Atlantic City International Airport, airport code ACY, provides commercial, military and general aviation services to the Atlantic City area of New Jersey in the United States. Physically located in Pomona, the airport has a long history of service to the community.
Atlantic City Airport
Originally founded as Naval Air Station Atlantic City during World War II, the facility was dedicated to training pilots for carrier-based flight operations. In the 1950s, operations expanded into testing and research with the addition of the National Aviation Facilities Experimental Center on the base. This operation was renamed in 1980 to the William J. Hughes Technical Center and serves as the research arm of the Federal Aviation Administration. Civilian and commercial air operations were also added converting the airport to an all-purpose facility.
The military function of the airport continues as a base for the New Jersey Air National Guard. The base supports a fighter wing along an Air Combat Command. Atlantic City International Airport also provides an operations base for the United States Coast Guard operating patrol helicopters from the facility. The Coast Guard maintains helicopters at the ready to respond within a half hour at all times and is charged with protecting the East Coast air space as well as providing search and rescue capabilities in the area.
Commercial passenger aviation is served by a single terminal at Atlantic City International Airport. Two regional air carriers operate flights from the terminal although seasonal vacation charters and gambling excursions also utilize the facility. The passenger screening and security facilities at the airport were recently upgraded to provide more efficiency in those areas. The terminals small size and newly enhanced security systems make it an attractive alternative for travelers looking to spend less time in the airport during their travels. The terminal offers limited amenities but does include free Internet access for travelers.
Recent Atlantic City Airport Additions
One of the recent additions to Atlantic International Airport is a Federal Inspection Services Station. The Federal Inspection Service offers security as part of an anti-terrorism effort but also inspects cargo and screens passengers for desirability based on things like health and criminal record. It is part of the Department of Homeland Security and often referred to as the “Customs Service.”
Aircraft use one of two runways at Atlantic City International Airport. The longer runway is about 3,000 meters or 10,000 feet long and can handle wide body and long haul aircraft such as the Boeing 747. The secondary runway stretches about 1,900 meters or 6,000 feet and is used for smaller aircraft. The airport handles about 100,000 take offs and landings every year with about half attributed to military operations. The airport operates continuously but enforces noise limitations during certain times. Training flights are prohibited from 9 p.m. to 1 p.m. local time.
Passengers driving their own vehicles to the airport will find ample parking. A multi-story parking garage adjacent to the terminal provides the most convenient parking. Long-term and budget parking is provided on lots located further from the terminal with shuttle bus service provided between the lots and the terminal facility.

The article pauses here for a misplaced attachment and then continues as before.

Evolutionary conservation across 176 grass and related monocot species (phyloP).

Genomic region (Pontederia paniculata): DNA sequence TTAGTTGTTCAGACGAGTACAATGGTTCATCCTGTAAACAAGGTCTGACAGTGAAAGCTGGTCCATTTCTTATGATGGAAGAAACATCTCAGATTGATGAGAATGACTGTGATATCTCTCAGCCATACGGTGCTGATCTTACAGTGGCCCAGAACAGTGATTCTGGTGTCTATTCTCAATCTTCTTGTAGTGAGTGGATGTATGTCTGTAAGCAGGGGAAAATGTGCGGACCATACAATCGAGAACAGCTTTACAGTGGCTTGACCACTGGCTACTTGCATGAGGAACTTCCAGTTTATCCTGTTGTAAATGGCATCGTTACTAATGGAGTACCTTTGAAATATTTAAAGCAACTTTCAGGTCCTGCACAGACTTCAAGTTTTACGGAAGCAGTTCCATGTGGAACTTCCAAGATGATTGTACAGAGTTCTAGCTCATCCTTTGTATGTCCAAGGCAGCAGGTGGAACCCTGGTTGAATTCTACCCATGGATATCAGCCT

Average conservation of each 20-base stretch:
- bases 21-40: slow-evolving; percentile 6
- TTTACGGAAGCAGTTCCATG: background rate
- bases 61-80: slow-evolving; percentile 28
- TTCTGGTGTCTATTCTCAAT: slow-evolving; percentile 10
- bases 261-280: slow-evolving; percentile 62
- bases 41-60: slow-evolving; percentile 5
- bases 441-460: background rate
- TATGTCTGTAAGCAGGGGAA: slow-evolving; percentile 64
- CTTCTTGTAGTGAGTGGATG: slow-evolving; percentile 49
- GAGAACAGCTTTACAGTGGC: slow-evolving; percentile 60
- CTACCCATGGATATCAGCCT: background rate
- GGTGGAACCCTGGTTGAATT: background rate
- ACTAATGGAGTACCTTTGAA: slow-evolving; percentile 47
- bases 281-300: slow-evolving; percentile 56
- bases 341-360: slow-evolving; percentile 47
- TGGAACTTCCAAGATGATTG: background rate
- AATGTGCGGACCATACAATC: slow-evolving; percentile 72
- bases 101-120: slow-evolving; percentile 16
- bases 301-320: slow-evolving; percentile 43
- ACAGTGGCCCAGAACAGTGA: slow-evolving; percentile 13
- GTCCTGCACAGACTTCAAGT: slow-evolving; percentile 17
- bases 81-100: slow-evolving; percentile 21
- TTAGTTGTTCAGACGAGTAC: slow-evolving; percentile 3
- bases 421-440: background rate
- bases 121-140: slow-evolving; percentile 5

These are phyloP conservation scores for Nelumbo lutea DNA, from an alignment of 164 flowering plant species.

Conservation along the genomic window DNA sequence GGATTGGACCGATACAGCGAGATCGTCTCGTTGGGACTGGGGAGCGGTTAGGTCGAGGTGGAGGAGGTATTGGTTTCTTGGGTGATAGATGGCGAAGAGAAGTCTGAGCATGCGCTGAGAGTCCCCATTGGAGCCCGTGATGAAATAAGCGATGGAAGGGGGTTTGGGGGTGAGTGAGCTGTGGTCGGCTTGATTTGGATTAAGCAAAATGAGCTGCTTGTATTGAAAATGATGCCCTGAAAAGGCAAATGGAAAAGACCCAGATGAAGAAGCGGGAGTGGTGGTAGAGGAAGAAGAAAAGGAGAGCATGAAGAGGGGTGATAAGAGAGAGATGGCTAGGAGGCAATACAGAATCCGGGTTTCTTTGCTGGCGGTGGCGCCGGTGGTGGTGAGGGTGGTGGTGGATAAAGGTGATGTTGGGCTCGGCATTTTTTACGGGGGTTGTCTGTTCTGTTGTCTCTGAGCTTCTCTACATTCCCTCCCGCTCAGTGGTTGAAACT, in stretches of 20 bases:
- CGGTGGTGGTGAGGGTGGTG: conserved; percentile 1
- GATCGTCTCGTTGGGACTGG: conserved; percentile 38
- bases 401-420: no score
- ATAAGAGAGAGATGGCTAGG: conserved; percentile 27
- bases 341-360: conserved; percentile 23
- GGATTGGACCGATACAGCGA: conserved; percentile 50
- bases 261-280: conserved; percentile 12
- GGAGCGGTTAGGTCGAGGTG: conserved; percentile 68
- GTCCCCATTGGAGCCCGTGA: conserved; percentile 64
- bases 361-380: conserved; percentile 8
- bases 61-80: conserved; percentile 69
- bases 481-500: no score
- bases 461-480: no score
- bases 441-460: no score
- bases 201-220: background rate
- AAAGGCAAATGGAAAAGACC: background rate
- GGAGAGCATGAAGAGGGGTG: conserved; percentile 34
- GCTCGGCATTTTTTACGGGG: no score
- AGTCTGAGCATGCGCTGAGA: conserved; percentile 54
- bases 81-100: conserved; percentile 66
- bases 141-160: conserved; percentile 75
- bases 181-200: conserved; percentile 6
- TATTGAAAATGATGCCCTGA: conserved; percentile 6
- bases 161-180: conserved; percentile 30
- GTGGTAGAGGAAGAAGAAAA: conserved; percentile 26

Airlines Serving Atlantic City Airport
Atlantic City International Airport is located in Atlantic City, New Jersey. The sole major airline that serves customers traveling to and from Atlantic City is Spirit Airlines. As of 2012, the Miramar, Florida-based airline company is the most used airline with flights to various locations in Florida. Spirit flies these routes on a year-round basis. Other cities where Spirit Airlines fly to include Boston, Chicago, Detroit, and Myrtle Beach, S.C. Spirit Airlines travel to these cities on a seasonal basis. Among the top ten busiest domestic routes, Spirit Airlines claims all ten spots.
As of September 2011, the most-busiest route Spirit airline was from Atlantic City to Fort Lauderdale, Fla. Last year, 148,000 from Atlantic City have traveled to the Fort Lauderdale-Hollywood International Airport via Spirit Airlines. The second most-busiest destination from Atlantic City was Orlando, Fla., with 140,000 passengers. The third most-busiest destination was to Fort Myers Fla., with 66,000 passengers. Among destinations outside of Florida, the busiest destination was Myrtle Beach with 64,000 passengers. The Myrtle Beach route is the fourth-busiest route out of Atlantic City. Following Myrtle Beach, Atlanta is the fifth most-busiest with 58,000 passengers. Boston and Chicago are the seventh and ninth most-busiest routes, respectively. 38,000 passengers travel to Boston via Atlantic City, while 20,000 fly to Chicago. In the Atlantic City area, Spirit Airlines serves as the hub for the east coast and serves as a direct connection to one of the most popular vacation spots in the world.
Another airline that serves travelers is Charter Air Transport owned by Harrah’s Atlantic City. The airline serves as a direct flight to the Republic Airport in Farmingdale, New York. Charter Air Transport also serves travelers on a seasonal basis. There is one terminal that serves all Spirit Airline flights.